In response to announcing that it is acquiring a competitor, shares of Infinera (NASDAQ:INFN), a provider of telecommunication equipment, jumped as much as 12% in early morning trading Tuesday. Shares were up about 4% as of 10:10 a.m. EDT. The company also provided investors with a preliminary look at its second-quarter results.
Infinera announced on Monday afternoon that it is acquiring Coriant, a privately held supplier of networking equipment.
Here are the key details of the transaction:
- The deal is valued at $430 million.
- Infinera will pay $150 million in cash at closing, $25 million in the proceeding two quarters, and $55 million "over a period of years." Infinera will also issue roughly 21 million new shares.
- Infinera will use the debt markets to fund the cash portion of the transaction.
- Oaktree Capital Management (NYSE:OAK) -- which is a majority owner of Coriant -- will own about 12% of the combined company post-merger. Oaktree has agreed to hold 50% of its shares for at least six months and the remaining 50% for at least 12 months.
- The deal will approximately double Infinera's revenue.
- The company will gain access to five new top-10 global network operator customers and three new top-6 global internet content providers.
- The acquisition is expected to strengthen both companies' competitive position.
- The deal will be accretive in 2019.
- A cost savings of $100 million has been identified. Total synergies are expected to reach $250 million by 2021.
- Cash flow from the transaction is expected to pay back the deal within three years.
Here's the commentary that Infinera's CEO Tom Fallon offered investors:
"Acquiring Coriant is a fantastic opportunity, strengthening our ability to serve the world's largest network operators, accelerating our ability to leverage vertical integration and reinforcing our commitment to our long-term business model. This powerful combination immediately benefits our combined customers by delivering the innovative technology required for the next wave of network spending."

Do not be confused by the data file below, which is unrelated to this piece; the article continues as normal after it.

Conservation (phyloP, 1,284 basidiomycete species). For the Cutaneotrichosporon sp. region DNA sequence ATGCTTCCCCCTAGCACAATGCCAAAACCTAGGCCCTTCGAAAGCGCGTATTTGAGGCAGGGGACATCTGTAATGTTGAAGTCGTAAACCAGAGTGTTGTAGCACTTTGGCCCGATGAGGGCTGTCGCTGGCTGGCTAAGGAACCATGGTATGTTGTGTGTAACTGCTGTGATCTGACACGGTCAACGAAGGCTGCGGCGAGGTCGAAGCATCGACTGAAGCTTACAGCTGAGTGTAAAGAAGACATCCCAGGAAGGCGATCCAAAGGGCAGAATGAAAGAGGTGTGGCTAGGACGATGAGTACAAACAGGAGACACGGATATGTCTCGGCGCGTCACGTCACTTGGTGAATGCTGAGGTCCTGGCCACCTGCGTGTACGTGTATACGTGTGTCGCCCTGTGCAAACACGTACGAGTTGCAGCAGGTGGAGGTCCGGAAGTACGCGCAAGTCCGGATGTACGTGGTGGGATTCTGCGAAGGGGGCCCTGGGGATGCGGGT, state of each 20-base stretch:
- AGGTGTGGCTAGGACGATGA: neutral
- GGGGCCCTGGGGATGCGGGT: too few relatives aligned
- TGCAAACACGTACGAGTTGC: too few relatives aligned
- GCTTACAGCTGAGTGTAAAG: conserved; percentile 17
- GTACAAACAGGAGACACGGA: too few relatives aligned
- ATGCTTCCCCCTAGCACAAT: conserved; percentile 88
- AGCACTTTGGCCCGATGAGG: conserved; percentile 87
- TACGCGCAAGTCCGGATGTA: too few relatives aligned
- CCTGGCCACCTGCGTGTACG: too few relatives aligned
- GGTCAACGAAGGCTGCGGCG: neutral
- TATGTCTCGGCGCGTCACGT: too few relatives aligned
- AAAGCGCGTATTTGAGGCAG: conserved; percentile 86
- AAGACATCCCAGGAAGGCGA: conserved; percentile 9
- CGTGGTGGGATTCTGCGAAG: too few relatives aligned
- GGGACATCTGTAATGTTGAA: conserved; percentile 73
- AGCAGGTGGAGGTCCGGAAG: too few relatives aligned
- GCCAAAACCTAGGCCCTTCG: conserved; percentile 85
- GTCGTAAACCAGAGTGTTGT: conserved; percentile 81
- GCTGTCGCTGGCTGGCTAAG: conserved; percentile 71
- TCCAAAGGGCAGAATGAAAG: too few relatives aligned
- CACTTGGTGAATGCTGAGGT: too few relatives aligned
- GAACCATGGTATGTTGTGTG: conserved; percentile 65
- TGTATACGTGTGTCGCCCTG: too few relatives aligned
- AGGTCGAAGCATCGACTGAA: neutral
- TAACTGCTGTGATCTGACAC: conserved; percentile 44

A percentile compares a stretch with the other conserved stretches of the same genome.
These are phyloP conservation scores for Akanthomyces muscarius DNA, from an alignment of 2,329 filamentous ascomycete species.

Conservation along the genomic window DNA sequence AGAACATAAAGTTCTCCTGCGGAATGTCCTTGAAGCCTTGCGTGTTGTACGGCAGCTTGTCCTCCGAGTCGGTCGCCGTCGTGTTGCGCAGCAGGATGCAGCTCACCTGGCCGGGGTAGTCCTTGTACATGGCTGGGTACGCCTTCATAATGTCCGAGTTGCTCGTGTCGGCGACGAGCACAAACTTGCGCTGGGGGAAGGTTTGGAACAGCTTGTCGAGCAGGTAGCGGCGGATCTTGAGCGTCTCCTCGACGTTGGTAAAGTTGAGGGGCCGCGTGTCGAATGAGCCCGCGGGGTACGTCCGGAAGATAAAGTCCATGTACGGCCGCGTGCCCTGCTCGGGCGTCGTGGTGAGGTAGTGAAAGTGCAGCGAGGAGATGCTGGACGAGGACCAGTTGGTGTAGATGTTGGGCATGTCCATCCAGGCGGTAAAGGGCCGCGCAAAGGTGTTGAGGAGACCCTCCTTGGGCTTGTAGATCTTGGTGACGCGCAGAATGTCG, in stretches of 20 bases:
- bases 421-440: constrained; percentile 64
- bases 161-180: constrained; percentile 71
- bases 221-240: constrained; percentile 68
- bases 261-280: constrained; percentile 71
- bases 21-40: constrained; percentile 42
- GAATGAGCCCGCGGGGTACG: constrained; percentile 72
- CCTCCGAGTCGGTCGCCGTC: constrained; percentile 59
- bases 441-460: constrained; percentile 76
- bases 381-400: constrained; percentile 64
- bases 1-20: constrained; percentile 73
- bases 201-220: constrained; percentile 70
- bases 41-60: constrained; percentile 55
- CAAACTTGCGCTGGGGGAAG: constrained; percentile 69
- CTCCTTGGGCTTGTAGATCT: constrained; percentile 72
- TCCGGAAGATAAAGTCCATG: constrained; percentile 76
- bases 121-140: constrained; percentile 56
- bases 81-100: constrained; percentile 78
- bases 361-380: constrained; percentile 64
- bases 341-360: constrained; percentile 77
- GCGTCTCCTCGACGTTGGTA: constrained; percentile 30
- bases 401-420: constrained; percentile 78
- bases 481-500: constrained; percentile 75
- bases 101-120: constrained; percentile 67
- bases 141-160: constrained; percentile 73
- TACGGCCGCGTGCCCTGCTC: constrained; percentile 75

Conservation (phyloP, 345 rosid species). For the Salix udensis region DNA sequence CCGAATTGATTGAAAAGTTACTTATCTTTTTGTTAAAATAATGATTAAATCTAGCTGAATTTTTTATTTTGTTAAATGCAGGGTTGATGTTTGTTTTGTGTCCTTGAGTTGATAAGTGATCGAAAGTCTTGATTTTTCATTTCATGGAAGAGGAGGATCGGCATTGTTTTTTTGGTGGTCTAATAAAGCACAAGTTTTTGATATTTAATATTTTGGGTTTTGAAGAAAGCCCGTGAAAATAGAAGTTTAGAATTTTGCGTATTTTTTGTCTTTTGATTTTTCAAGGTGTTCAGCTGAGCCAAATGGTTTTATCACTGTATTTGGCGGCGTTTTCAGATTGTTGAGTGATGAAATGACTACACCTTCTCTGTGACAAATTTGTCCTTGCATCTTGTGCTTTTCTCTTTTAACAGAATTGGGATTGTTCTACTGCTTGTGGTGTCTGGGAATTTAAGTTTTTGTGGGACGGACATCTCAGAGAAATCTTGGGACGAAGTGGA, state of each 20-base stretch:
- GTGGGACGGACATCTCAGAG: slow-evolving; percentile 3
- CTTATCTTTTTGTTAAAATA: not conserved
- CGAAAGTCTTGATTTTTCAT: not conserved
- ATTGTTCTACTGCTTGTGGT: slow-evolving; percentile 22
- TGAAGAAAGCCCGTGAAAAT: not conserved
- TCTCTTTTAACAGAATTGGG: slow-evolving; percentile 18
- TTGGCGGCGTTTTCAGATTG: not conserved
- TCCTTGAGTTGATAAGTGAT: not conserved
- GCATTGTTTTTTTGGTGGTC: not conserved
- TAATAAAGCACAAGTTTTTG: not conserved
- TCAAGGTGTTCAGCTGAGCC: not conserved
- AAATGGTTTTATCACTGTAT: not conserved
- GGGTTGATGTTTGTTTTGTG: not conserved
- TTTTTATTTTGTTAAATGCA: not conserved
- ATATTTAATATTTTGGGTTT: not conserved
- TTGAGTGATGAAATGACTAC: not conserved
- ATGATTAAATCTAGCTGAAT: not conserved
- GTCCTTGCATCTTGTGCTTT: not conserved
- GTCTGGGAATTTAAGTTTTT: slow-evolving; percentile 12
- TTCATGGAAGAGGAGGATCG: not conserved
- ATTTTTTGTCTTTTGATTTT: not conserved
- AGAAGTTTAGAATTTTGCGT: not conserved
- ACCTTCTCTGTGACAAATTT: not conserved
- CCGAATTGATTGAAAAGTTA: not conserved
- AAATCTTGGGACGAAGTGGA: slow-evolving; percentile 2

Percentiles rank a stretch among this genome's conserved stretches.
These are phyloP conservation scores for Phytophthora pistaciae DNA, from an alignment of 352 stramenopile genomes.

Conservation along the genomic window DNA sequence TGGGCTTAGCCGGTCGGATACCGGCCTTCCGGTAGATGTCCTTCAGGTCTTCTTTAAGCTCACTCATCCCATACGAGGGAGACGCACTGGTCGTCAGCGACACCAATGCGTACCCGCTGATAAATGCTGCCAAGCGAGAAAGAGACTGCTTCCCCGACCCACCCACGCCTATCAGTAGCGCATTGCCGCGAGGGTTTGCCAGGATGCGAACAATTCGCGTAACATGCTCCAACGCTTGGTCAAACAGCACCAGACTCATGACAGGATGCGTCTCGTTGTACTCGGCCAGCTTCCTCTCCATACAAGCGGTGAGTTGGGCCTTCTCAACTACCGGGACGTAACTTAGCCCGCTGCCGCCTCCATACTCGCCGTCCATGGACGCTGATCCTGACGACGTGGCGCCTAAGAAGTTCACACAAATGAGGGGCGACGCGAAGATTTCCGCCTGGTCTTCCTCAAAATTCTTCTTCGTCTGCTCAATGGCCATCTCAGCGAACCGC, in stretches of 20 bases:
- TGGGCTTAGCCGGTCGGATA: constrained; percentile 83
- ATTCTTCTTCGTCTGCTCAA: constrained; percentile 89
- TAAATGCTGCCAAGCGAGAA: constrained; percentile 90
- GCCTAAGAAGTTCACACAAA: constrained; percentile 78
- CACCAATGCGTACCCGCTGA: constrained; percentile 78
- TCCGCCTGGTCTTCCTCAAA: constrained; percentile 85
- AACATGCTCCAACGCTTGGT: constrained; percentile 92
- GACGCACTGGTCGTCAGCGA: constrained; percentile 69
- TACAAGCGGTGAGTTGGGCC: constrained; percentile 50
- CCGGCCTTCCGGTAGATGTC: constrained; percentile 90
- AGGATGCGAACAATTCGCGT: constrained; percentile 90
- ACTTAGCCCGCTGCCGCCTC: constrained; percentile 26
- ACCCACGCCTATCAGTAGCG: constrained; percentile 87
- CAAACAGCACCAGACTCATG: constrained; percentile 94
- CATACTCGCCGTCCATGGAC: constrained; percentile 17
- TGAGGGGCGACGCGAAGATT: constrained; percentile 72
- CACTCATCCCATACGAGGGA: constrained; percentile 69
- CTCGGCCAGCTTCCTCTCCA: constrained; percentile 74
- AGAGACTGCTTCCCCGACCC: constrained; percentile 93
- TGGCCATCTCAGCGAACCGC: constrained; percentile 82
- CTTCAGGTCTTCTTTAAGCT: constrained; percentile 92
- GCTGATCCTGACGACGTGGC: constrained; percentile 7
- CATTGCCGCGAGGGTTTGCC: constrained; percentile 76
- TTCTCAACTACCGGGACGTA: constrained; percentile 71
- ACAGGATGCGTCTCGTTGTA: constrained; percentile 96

Infinera also provided investors with an update on its expectations for its second-quarter results:
- Revenue is now projected to be "slightly higher than the midpoint of our previously reported guidance range."
- Management also said that margins are expected to meet or exceed guidance across the board.
Wall Street is applauding the sizable transaction.
Shareholders can easily argue that a bold move like this is necessary to get Infinera out of the rut it has been in for the last several years. This single transaction promises to double the size of the business and give the newly created company a stronger competitive position, so it is understandable why traders are cheering today.
On the flip side, acquisitions are notoriously difficult to integrate and synergies are often far harder to realize than management promises up front. For that reason, I'm content to watch this story unfold from the sidelines.